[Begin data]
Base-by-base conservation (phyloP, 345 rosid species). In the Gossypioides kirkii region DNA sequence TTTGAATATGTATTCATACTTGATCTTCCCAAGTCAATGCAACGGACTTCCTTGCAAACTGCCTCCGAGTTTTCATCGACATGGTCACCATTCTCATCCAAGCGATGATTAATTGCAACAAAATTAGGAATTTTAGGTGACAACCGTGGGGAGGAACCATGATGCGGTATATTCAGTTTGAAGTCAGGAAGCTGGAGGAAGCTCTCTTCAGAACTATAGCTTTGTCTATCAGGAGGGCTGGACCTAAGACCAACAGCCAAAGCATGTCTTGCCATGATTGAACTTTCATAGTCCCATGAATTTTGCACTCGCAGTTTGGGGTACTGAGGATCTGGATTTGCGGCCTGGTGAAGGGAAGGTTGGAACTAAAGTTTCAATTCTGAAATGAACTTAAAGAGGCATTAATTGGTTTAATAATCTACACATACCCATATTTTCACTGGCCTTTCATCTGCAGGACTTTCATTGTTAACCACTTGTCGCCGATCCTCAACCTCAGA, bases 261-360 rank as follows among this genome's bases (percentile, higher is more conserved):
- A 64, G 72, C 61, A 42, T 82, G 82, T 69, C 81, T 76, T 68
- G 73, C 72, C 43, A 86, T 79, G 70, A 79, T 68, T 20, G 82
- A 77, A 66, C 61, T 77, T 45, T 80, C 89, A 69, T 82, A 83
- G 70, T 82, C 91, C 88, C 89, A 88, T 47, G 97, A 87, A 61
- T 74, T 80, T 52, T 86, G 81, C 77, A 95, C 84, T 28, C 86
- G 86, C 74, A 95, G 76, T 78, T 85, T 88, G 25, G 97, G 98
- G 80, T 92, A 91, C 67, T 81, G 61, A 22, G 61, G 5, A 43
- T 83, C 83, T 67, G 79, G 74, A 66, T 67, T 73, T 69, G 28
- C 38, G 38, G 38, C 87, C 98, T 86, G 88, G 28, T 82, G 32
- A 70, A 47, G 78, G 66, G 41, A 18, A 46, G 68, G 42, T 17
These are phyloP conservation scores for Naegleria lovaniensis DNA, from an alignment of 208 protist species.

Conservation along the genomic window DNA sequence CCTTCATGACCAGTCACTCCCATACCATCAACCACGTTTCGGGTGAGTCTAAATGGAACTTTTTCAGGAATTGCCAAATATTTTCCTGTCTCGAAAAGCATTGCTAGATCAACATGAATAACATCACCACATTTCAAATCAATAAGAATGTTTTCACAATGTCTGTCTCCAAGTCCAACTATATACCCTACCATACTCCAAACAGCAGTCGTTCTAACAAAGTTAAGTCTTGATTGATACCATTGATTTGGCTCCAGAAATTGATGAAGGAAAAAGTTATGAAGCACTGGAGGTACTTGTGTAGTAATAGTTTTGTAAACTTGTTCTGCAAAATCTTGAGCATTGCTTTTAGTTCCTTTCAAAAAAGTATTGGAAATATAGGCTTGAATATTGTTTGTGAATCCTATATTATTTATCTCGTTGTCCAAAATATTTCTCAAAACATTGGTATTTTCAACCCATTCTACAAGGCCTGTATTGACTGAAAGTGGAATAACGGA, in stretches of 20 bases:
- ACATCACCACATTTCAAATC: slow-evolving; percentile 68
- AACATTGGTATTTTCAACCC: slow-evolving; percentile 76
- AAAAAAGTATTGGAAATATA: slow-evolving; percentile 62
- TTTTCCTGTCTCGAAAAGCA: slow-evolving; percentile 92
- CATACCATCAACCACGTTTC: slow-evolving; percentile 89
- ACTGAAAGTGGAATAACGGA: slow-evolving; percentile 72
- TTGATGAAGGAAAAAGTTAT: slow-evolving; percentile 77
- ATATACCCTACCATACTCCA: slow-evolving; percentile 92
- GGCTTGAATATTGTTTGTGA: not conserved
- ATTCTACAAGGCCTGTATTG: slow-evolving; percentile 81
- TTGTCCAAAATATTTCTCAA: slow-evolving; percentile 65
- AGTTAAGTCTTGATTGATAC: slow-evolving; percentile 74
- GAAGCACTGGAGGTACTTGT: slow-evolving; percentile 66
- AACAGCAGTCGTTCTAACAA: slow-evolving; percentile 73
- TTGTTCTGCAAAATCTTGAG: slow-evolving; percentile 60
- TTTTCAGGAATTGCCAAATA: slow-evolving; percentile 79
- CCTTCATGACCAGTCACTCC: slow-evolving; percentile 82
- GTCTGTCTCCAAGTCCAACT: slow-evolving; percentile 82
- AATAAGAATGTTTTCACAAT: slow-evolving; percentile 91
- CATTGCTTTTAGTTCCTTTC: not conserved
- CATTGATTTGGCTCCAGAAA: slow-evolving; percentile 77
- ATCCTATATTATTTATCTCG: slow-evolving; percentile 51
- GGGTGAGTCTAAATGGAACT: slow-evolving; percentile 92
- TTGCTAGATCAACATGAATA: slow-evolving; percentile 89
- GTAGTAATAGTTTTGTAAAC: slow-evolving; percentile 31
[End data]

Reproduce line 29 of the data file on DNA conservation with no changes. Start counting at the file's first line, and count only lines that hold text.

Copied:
- TTTTCAGGAATTGCCAAATA: slow-evolving; percentile 79